Experimental Brain Research

, Volume 154, Issue 1, pp 103–108 | Cite as

Grasping the meaning of words

  • Scott Glover
  • David A. Rosenbaum
  • Jeremy Graham
  • Peter Dixon
Research Note

Abstract

Action affordances can be activated by non-target objects in the visual field as well as by word labels attached to target objects. These activations have been manifested in interference effects of distractors and words on actions. We examined whether affordances could be activated implicitly by words representing graspable objects that were either large (e.g., APPLE) or small (e.g., GRAPE) relative to the target. Subjects first read a word and then grasped a wooden block. Interference effects of the words arose in the early portions of the grasping movements. Specifically, early in the movement, reading a word representing a large object led to a larger grip aperture than reading a word representing a small object. This difference diminished as the hand approached the target, suggesting on-line correction of the semantic effect. The semantic effect and its on-line correction are discussed in the context of ecological theories of visual perception, the distinction between movement planning and control, and the proximity of language and motor planning systems in the human brain.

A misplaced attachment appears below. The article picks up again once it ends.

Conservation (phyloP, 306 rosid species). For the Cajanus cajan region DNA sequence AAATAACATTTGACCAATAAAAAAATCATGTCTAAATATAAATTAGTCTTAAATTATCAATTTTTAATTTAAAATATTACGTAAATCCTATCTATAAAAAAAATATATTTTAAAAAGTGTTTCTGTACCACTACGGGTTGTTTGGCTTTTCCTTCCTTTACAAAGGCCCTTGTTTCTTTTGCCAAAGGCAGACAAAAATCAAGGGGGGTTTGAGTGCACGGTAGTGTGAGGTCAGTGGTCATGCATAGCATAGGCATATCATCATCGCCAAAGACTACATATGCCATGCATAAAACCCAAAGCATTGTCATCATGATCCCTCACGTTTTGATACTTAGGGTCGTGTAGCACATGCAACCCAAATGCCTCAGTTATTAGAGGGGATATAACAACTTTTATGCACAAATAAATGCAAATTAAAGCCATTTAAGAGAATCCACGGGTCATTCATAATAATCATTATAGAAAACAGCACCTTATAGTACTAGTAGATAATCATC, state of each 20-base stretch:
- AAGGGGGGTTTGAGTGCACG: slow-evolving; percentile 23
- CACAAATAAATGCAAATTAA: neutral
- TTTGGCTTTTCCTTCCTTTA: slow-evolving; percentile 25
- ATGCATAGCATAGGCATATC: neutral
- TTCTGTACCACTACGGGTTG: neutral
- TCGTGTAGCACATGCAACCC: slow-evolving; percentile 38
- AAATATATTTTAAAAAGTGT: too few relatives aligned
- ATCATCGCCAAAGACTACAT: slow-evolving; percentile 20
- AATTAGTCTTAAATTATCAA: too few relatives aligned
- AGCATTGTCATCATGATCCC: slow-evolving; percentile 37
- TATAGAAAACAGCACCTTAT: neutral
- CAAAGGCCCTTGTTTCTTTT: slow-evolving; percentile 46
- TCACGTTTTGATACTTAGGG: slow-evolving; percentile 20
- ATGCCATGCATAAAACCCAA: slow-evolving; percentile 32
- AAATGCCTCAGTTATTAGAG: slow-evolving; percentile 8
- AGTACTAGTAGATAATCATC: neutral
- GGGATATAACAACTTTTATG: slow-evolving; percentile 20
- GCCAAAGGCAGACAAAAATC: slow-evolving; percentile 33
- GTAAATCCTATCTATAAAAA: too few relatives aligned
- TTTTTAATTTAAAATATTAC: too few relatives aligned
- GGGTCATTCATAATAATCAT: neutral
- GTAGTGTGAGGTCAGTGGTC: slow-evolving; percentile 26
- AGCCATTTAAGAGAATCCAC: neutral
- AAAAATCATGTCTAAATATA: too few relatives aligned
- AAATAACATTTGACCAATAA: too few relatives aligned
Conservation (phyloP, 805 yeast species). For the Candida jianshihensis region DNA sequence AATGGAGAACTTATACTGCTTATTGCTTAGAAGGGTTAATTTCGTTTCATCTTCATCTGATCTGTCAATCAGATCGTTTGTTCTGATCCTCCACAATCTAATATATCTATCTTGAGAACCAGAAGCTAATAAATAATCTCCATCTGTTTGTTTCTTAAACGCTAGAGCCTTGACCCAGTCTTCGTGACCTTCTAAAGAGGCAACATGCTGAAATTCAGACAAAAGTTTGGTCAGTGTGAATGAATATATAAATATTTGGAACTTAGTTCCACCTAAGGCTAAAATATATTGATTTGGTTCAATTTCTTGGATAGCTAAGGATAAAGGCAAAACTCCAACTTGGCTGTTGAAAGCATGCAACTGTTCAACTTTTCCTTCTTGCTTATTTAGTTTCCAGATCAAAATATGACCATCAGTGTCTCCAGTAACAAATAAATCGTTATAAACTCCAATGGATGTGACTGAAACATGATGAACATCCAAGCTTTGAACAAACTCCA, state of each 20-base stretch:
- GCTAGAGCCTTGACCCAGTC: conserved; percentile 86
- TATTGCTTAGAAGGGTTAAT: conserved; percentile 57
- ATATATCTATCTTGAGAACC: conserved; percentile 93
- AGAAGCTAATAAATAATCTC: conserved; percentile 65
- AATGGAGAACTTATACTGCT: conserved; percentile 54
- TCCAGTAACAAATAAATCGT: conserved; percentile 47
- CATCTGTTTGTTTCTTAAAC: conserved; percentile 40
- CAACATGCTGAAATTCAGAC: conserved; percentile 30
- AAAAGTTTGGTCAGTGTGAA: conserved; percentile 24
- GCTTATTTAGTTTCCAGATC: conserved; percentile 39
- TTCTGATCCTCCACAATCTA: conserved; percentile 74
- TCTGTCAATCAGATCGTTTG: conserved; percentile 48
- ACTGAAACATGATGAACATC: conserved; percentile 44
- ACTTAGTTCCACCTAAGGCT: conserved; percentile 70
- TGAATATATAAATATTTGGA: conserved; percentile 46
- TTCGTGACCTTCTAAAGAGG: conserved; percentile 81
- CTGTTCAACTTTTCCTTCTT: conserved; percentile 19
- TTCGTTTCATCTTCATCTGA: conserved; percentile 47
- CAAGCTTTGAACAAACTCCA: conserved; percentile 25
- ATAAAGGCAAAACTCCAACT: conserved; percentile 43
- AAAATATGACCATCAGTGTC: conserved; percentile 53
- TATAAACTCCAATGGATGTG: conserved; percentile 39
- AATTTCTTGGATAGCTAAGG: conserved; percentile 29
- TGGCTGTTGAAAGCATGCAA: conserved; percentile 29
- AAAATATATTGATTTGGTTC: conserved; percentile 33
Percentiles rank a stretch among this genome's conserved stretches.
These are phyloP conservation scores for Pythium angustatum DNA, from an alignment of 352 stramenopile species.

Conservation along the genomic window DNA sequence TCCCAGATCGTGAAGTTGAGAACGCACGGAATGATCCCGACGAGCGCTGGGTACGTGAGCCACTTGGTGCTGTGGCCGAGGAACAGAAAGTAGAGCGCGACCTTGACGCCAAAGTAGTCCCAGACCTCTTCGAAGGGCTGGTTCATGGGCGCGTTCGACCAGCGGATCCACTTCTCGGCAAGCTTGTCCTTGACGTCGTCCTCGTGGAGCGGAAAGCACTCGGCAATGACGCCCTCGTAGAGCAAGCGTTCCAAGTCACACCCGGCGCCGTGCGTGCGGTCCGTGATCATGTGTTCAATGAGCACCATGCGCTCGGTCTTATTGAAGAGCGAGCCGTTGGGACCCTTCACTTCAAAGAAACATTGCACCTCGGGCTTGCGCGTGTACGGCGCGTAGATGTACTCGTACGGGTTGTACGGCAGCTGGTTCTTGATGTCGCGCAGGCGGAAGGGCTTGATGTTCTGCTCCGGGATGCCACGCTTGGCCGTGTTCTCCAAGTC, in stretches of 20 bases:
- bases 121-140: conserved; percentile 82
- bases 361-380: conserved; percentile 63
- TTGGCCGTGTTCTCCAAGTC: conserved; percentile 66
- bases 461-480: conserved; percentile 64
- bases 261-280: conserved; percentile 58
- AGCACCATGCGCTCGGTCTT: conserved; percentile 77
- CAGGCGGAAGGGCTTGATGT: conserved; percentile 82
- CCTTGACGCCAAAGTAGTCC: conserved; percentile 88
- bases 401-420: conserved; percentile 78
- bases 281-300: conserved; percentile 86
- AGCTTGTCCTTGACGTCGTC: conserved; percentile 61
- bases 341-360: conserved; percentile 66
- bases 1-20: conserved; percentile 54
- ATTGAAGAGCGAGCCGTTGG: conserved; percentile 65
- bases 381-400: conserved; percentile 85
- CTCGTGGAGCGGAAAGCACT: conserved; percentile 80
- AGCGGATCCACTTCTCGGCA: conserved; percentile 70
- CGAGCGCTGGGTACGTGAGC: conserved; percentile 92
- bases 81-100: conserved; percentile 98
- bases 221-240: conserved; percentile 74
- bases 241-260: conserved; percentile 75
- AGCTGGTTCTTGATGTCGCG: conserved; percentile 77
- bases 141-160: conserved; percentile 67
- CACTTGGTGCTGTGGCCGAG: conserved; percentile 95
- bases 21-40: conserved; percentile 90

Keywords

Grasping Planning Control Language Affordances Implicit 

Notes

Acknowledgements

This work was supported by the Natural Sciences and Engineering Research Council, through a fellowship to SG and a grant to PD, as well as by NIH grant 1 R15 NS41887-01 to Jonathan Vaughan, Hamilton College, Clinton, New York, for which the second author was a consultant.

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Copyright information

© Springer-Verlag 2003

Authors and Affiliations

  • Scott Glover
    • 1
    • 3
  • David A. Rosenbaum
    • 1
  • Jeremy Graham
    • 1
  • Peter Dixon
    • 2
  1. 1.Pennsylvania State UniversityUSA
  2. 2.University of AlbertaCanada
  3. 3.Department of PsychologyRoyal Holloway University of LondonEghamUK

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